A Draught [poem by Agnes L. Storrie, 11 May 1912]

[Editor: A poem by Agnes L. Storrie. Published in The Australasian, 11 May 1912.]

A Draught.

Give me to drink of love’s own cup,
No flat and home-brewed potion,
Drawn from th’ emasculated lees
Of orthodox emotion;
Nor cheap and dull domestic draught,
That every lip may share,
The beverage of the table d’hote,
Life’s thin vin ordinaire.

Give me to drink of love’s own cup,
Or I will die athirst;
I will not stoop to press the grapes
Of passion till they burst,
Nor sip liqueurs, that silkily
To the cloyed palate cleave,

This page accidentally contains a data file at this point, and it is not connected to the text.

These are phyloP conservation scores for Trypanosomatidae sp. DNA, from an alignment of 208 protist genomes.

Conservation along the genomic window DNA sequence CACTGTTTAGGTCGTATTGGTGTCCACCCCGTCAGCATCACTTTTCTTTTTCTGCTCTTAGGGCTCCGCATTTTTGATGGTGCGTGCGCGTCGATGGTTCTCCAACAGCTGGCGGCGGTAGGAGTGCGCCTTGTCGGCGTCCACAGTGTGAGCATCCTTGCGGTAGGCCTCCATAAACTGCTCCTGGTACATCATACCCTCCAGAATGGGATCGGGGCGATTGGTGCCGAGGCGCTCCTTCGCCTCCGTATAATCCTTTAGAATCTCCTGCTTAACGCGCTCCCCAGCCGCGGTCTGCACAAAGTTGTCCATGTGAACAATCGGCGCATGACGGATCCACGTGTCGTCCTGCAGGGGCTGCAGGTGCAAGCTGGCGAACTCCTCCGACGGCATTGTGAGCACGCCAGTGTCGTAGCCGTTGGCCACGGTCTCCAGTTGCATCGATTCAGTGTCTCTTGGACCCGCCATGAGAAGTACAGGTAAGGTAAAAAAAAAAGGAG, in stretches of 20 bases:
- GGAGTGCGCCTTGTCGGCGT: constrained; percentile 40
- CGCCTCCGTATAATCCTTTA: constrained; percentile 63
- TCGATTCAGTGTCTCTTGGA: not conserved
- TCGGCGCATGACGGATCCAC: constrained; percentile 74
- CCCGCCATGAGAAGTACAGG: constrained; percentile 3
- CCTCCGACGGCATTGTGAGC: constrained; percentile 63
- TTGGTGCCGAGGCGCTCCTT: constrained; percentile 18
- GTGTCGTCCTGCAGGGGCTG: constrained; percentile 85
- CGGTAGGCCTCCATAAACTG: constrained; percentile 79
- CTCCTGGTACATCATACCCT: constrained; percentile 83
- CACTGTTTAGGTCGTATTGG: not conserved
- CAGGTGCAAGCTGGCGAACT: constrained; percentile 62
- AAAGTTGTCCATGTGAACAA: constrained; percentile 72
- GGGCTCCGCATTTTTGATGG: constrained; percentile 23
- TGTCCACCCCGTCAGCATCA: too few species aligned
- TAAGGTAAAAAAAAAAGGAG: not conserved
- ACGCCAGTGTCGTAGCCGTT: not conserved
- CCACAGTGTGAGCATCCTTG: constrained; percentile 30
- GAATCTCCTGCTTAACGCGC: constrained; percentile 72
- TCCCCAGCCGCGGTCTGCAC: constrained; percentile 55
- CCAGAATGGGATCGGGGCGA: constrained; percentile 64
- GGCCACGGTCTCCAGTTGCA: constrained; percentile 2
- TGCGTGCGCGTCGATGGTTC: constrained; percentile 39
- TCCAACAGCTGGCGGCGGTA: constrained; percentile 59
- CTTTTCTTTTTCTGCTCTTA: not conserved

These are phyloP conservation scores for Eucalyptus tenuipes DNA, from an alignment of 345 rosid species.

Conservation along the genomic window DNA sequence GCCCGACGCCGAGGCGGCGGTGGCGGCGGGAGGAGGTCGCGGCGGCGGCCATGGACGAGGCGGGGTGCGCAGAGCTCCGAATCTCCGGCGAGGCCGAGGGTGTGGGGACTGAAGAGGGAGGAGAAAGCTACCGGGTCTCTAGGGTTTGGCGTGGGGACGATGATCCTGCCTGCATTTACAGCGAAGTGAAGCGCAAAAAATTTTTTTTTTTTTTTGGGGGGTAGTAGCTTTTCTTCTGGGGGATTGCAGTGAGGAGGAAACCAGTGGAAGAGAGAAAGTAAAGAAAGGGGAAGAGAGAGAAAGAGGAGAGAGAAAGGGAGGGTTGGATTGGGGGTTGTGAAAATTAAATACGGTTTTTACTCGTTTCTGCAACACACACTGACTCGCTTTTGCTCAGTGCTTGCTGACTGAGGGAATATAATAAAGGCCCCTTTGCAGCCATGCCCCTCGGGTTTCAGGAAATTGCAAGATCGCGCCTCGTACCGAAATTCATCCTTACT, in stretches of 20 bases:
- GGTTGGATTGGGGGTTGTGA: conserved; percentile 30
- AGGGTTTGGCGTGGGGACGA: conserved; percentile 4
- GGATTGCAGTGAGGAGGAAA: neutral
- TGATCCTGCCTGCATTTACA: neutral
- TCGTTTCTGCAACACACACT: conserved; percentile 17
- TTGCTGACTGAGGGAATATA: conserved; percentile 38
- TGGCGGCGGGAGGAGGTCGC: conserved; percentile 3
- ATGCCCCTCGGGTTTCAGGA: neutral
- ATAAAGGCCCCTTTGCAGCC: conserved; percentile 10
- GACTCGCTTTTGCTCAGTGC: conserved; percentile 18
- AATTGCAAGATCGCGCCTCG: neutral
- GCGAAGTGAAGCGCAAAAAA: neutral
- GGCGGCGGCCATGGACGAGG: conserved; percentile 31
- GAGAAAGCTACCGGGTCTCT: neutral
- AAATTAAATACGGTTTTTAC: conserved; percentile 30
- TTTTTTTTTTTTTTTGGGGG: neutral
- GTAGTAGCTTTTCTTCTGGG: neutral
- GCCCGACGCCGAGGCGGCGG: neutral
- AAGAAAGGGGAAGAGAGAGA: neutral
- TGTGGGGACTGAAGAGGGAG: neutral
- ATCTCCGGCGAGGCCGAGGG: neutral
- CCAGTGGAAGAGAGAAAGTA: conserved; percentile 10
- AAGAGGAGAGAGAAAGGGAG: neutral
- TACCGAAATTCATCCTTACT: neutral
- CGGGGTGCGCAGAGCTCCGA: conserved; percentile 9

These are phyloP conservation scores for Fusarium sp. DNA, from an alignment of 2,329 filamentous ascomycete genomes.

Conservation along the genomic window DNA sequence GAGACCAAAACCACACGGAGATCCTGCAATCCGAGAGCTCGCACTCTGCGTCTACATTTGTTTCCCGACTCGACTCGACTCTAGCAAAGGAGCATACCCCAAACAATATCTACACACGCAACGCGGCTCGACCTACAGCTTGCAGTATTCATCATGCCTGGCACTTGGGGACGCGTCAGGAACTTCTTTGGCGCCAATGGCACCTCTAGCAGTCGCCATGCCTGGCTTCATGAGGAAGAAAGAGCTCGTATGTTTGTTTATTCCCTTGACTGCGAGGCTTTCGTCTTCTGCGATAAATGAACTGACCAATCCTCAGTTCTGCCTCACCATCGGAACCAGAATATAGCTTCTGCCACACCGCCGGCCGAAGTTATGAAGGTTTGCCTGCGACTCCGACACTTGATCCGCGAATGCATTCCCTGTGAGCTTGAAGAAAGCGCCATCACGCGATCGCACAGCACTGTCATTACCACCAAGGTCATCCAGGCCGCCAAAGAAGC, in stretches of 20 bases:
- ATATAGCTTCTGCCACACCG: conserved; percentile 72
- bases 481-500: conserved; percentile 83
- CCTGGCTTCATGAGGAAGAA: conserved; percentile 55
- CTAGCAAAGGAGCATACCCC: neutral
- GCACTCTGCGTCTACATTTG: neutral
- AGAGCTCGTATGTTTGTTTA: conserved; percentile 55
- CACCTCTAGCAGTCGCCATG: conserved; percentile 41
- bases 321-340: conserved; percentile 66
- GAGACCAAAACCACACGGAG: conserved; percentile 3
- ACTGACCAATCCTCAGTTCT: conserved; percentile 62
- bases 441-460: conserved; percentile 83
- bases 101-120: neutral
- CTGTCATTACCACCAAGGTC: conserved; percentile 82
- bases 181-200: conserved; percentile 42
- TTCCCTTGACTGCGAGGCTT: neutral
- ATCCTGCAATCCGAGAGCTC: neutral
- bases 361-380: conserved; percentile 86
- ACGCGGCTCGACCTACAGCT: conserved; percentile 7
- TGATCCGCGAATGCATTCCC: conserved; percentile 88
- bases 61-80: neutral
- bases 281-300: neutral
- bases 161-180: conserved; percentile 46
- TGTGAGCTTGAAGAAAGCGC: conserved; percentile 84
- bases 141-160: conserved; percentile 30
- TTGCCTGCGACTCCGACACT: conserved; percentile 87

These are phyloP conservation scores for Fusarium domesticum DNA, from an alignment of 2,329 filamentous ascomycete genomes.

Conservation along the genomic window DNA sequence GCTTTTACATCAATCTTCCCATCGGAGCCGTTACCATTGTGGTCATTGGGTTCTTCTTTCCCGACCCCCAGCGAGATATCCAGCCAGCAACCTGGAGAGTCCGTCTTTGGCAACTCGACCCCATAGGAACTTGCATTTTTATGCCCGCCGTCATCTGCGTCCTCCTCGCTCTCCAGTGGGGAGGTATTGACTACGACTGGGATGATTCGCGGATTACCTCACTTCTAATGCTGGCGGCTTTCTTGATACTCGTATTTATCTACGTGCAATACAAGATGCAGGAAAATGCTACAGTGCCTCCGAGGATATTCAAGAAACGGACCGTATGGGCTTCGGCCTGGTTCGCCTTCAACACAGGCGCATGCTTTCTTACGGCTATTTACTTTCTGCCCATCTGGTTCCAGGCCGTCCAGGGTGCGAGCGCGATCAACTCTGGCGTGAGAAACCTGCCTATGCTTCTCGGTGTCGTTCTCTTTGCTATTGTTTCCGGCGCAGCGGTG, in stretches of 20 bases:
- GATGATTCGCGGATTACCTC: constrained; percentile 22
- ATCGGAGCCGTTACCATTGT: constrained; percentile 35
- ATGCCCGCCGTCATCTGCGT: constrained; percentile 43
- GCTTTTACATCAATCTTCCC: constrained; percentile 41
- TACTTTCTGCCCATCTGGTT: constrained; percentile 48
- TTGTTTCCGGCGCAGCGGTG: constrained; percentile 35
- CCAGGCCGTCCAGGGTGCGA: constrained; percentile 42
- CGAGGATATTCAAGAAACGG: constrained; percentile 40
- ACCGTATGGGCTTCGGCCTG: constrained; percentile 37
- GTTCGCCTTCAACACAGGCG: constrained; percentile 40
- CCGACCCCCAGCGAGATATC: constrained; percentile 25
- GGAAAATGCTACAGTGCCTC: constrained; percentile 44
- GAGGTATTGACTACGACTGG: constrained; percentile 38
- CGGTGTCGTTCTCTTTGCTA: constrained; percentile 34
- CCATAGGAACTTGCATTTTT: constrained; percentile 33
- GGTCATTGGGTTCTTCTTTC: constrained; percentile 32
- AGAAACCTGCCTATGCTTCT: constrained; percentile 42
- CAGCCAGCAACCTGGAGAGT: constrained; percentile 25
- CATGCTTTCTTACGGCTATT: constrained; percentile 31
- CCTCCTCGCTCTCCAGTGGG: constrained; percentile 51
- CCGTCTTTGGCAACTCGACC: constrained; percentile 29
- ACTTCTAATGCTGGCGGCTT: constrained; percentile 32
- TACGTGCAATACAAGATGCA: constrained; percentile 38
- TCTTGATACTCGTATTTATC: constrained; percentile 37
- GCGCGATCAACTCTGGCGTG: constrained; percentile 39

And on satiety the tang
Of retrospection leave.

Give me to drink of love’s own cup,
That sacred essence, stored
Where deep in her eternal breast
Life keeps her secret hoard;
The vital draught whose every drop
Wakens desire anew,
That time can only mellow,
And immortal hands can brew.

AGNES L. STORRIE.



Source:
The Australasian (Melbourne, Vic.), 11 May 1912, p. 1081 (49th page of that issue)

Editor’s notes:
cleave = to adhere, attach, cling, or stick, to someone or something; to be emotionally devoted to someone; to adhere, or follow loyally and unwaveringly, to a person or cause (may also mean to split, part, or divide, such as by a cutting blow by an axe or sword, especially along a natural line of division, such as along a grain line in a piece of wood; to cut off or sever; to forcefully pass through or penetrate, such as through air, forest, water)

lees = the sediment of wine in a barrel; dregs found in a cask; also used to refer to dregs in a general context

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